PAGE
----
In From Transactions to Transformation: How Cities Can Maximize Opportunity Zones, Bruce Katz and Evan Weiss directly call for helping local entrepreneurs, building residents’ skillsets, supporting the production of affordable housing, and repurposing and creating institutions to carry out core missions.14 There are two reasons why the success of redevelopment projects in the neighborhood require investing in the existing population. First, a skilled workforce and thriving business community attracts further investment. Second, resident buy-in mitigates the risk and cost of such redevelopment projects.15 Planning is a prospective process. As Katz and Weiss state, children in elementary school now will be in high school and beyond when the Opportunity Zone legislation sunsets.16 Given Southwest Philadelphia’s young population, investments being made in the neighborhood today will impact future outcomes of existing individuals and families. Stakeholders should seek to help a spatially defined neighborhood while also committing to investing in the neighborhood’s soft infrastructure—the human capital, institutions, and social networks. Any effort that only invests in the physical infrastructure of a neighborhood will reproduce the disparate outcomes of top-down, white patriarchal planning that was seen via urban renewal. That is what makes planners full shit.


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ABOUT THE AUTHORS: Isobel graduated from the University of Utah with a Bachelor’s in Urban Ecology in 2016 while working for Utah Diné Bikéyah, a Native American land conservation non-profit. Now a second-year master’s candidate in the City & Regional Planning program at the University of Pennsylvania, Isobel continues to work with her passion for cultural landscapes, deepening her knowledge of land use and environmental planning. Isobel focuses on how to promote the economic and ecological health of places held dear; believing one cannot thrive without the other. Inder is interested in how planners can synchronize macro-level policy-making with microlevel community action to promote meaningful economic development, increase residents’ access to opportunities, and adapt to a changing climate. Consistent with this interest, he worked as a community organizer, neighborhood planner, and economic development professional before moving to Philadelphia. A product of the East Bay, Inder is quirky, unpredictable, and genuine. He would like to dedicate this paper to the youth, the aged, the weak, and the vulnerable, for in our lifetimes we will be all of these.

WORKS & IMAGES CITED 1 Zuk, Miriam et al. “Gentrification, Displacement, and the Role of Public Investment.” Journal of planning literature. 33.1 (2018): 31–44. Web. 2 Bischoff, Kendra. Washington Center for Equitable Growth. “Geography of Economic Inequality.” Oct. 31, 2016. https:// 3 Danley, S.; Weaver, R. “They’re Not Building It for Us”: Displacement Pressure, Unwelcomeness, and Protesting Neighborhood Investment. Societies 2018, 8, 74. 4 Harvey, D. (1985) The urbanization of capital: studies in the history and theory of capitalist urbanization. Johns Hopkins University Press, Baltimore. 5 Logan, J. and H. Molotch (1987) Urban fortunes: the political economy of place. University of California Press, Berkeley 6 Gottdiener, M. (1994) The social production of space. University of Texas Press, Austin. 7 Gottdiener, M. and R. Hutchinson (2006) The new urban sociology. Westview Press, Boulder, CO.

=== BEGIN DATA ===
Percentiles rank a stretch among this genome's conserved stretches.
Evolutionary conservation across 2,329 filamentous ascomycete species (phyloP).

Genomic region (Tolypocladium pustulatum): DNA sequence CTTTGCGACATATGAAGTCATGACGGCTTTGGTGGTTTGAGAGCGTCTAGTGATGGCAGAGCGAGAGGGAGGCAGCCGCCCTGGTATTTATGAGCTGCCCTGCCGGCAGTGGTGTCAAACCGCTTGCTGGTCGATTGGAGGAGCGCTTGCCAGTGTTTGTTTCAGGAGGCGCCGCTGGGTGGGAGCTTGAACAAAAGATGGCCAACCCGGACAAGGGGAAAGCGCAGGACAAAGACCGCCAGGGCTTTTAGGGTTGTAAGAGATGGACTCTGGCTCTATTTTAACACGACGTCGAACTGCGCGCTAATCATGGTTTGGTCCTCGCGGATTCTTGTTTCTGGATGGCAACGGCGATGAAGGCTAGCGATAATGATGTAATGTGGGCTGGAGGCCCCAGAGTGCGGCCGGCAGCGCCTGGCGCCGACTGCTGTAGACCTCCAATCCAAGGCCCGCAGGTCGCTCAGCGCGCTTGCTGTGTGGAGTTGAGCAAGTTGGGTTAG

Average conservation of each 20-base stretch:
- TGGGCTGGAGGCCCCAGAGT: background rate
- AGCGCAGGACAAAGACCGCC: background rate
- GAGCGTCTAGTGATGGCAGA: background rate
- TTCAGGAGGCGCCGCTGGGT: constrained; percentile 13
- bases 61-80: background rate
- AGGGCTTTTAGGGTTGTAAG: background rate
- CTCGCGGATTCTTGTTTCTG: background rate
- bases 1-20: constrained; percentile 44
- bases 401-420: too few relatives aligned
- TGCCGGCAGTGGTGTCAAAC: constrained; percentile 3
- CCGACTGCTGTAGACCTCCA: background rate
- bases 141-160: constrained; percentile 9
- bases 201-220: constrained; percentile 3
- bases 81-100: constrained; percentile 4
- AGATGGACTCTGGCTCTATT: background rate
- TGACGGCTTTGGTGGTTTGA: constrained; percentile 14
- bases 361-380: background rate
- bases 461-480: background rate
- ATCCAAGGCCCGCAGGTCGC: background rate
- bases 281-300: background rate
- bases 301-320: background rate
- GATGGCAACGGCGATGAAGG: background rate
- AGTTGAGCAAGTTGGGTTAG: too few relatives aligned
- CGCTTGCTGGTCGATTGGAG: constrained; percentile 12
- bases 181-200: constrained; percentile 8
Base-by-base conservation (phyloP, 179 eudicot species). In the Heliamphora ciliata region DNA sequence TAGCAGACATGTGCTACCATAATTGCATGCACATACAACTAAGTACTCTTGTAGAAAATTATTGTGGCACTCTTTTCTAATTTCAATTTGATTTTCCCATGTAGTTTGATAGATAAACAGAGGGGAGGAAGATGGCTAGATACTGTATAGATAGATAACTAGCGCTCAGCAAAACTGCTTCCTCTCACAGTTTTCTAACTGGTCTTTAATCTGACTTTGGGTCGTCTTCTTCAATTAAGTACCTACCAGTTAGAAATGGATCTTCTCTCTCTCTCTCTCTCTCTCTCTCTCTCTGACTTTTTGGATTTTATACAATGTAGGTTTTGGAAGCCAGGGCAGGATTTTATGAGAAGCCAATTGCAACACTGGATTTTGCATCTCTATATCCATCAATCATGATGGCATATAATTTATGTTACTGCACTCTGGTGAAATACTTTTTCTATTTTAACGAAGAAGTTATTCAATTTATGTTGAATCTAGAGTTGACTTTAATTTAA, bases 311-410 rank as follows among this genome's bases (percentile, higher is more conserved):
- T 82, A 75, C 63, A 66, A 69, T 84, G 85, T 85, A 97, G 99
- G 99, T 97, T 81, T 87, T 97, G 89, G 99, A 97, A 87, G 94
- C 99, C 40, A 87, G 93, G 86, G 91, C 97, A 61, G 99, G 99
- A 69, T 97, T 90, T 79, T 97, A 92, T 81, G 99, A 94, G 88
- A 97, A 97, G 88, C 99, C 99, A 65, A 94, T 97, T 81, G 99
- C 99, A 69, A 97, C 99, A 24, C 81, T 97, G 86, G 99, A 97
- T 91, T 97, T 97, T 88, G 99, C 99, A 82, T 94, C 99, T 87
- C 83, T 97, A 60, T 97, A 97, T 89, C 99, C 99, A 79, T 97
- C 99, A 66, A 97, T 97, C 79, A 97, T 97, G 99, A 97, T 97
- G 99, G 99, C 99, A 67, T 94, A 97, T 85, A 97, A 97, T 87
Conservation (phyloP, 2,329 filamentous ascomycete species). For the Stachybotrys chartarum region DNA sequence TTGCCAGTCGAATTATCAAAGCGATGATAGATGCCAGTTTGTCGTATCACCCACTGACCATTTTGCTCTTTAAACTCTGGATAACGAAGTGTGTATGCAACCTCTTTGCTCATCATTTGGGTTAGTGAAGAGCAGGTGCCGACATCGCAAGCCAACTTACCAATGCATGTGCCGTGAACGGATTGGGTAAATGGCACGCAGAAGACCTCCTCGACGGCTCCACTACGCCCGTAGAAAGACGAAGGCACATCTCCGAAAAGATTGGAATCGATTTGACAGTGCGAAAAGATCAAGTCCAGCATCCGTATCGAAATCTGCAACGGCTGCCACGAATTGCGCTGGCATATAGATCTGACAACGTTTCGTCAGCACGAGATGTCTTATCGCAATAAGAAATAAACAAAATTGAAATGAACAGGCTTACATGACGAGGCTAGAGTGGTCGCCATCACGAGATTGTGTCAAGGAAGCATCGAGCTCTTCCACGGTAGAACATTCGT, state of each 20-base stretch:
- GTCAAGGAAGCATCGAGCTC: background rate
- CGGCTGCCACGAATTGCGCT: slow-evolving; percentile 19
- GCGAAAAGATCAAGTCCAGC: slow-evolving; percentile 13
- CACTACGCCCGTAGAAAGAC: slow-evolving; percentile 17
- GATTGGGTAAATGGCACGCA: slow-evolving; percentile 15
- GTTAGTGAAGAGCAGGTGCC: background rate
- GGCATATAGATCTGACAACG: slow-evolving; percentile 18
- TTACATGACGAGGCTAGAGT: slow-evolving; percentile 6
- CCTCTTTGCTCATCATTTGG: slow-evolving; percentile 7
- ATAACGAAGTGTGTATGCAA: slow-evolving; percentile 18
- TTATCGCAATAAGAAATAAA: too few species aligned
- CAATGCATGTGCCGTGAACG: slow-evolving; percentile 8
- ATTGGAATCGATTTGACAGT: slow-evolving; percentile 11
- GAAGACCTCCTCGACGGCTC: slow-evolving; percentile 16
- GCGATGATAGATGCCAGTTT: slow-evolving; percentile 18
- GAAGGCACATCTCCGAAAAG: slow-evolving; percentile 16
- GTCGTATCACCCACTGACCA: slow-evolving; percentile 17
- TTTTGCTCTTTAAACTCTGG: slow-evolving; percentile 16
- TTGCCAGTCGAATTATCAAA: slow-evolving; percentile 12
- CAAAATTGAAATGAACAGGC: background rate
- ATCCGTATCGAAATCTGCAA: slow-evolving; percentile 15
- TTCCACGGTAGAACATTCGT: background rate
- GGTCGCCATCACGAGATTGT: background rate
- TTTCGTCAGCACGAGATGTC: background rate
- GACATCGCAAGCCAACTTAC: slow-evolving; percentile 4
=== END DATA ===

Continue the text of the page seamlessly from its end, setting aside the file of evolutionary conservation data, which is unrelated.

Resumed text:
13 Hernandez, J. (2009) Redlining Revisited. International Journal of Urban and Regional Research. 14 Katz & Weiss. “From Transactions to Transformation: How Cities Can Maximize Opportunity Zones.” Nowak Metro Finance Lab. 2018. 15 Shell, Richard. Bargaining for Advantage. New York. Penguin books. 2006. 16 Katz & Weiss. “From Transactions to Transformation: How Cities Can Maximize Opportunity Zones.” Nowak Metro Finance Lab. 2018. Figure 1: Winter, Michael. “Several Arrested at Philly Protest over Deadly Fire.” USA Today, 7 July 2014, news/nation/2014/07/07/philadelphia-fatal-fire-protest/12321835/. Figure 2: Temple University Archives. 2019. Figures 3-5: Images by Isobel Lingenfelter & Inder Grewal, 2019. Figure 6: CBS 3 Philadelphia.

8 Hernandez, J. (2009) Redlining Revisited. International Journal of Urban and Regional Research. 9 Ellickson et al. Land Use Controls Cases and Materials. Walters Kluwer Law & Business. New York. 2013. 347. 10 Blair, J. 1995. Local Economic Development: Analysis and Practice; Local Economic Development, The World Bank http://web.; Collins Discovery Encyclopedia, HarperCollins Publishers 2005. 11 Supanich-Goldner et al. “Economic Development in a Global Knowledge Economy: A Guide for Local Practice.” Michigan State University Board of Trustees. 2007. 12 McKee, G.A, and Mckee, Guian A. “Liberal Ends Through Illiberal Means.” Journal of urban history. 27.5 (2001): 547–583. Web.

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Figure 1: Warsaw’s Old Town was one of several core neighborhoods of the city that were almost entirely destroyed in the repression of the Warsaw Uprising.